Tour: FEED Kitchens, business incubators
ASHLAND, WI – Chequamegon Food Co-op recently received a $600 matching grant from the Agriculture and Energy Resource Center (AERC) for farm loan projects. These funds will be added to the Co-op’s micro-loan program, which offers no-interest, short-term loans to local food producers. The micro-loan program began in 2008 as a way for the cooperative grocery store to invest its profits in the local food system and to potentially provide more local foods for the Co-op’s shelves. The Co-op will match the AERC funds using their CHIP for Change program. CHIP for Change is a contribution program where money given by customers at the Co-op’s registers helps fund the micro-loan program.
The AERC has funded several area projects to provide recognition for groups and organizations that are attempting to address sustainability, environmental stewardship, and local food production. In addition to the grant funds, each organization received $50.00 to cover the cost of an annual membership in the Lake Superior chapter of the Wisconsin Innovation Network. Other grant award recipients were as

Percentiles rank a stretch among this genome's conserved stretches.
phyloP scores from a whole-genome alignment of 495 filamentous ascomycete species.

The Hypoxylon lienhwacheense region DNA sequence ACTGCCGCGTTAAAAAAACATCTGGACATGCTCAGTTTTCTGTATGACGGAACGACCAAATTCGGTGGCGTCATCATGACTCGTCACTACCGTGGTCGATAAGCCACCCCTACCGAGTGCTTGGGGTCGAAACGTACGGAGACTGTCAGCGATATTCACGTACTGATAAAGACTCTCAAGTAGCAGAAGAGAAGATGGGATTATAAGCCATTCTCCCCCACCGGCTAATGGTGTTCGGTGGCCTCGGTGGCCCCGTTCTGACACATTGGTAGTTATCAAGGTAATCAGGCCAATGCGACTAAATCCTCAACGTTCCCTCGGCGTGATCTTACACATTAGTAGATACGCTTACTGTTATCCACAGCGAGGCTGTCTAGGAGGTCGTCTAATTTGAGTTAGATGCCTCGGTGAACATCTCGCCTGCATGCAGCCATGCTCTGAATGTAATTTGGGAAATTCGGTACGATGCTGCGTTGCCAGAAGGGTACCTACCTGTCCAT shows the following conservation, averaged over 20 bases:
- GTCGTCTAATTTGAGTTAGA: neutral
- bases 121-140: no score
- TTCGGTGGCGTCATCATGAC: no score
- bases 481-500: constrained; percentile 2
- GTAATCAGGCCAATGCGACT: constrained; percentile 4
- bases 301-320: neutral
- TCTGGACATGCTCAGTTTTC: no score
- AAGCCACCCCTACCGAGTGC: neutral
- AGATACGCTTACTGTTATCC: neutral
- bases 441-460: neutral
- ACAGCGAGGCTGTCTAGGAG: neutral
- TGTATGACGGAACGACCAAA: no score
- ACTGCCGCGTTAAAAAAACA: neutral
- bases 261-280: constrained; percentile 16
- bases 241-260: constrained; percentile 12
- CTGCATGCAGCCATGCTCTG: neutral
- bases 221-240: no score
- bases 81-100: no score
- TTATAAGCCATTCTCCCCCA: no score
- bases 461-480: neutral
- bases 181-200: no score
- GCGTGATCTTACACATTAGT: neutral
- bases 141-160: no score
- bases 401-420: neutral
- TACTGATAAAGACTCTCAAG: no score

The Bayfield Regional Conservancy will receive $550.00 for trail, land management, and membership activities.
The Bad River Food Sovereignty Initiative will receive $1000.00 for local food production and youth training activities.
The Red Cliff Community Farm will receive $1000.00 for food sovereignty and youth projects.
Farms Not Factories will receive $550.00 for family farm support projects.
Bad River Watershed Association will receive $550.00 for water quality research activities.
Chequamegon Bay area residents are invited to participate in this funding event. Community members who believe in sustainability, environmental stewardship, and local food production, are encouraged to offer a matching donation to the above award recipients.
To learn more about the Co-op micro-loan program, please contact Harold Vanselow, general manager, at (715) 682-8251 or firstname.lastname@example.org.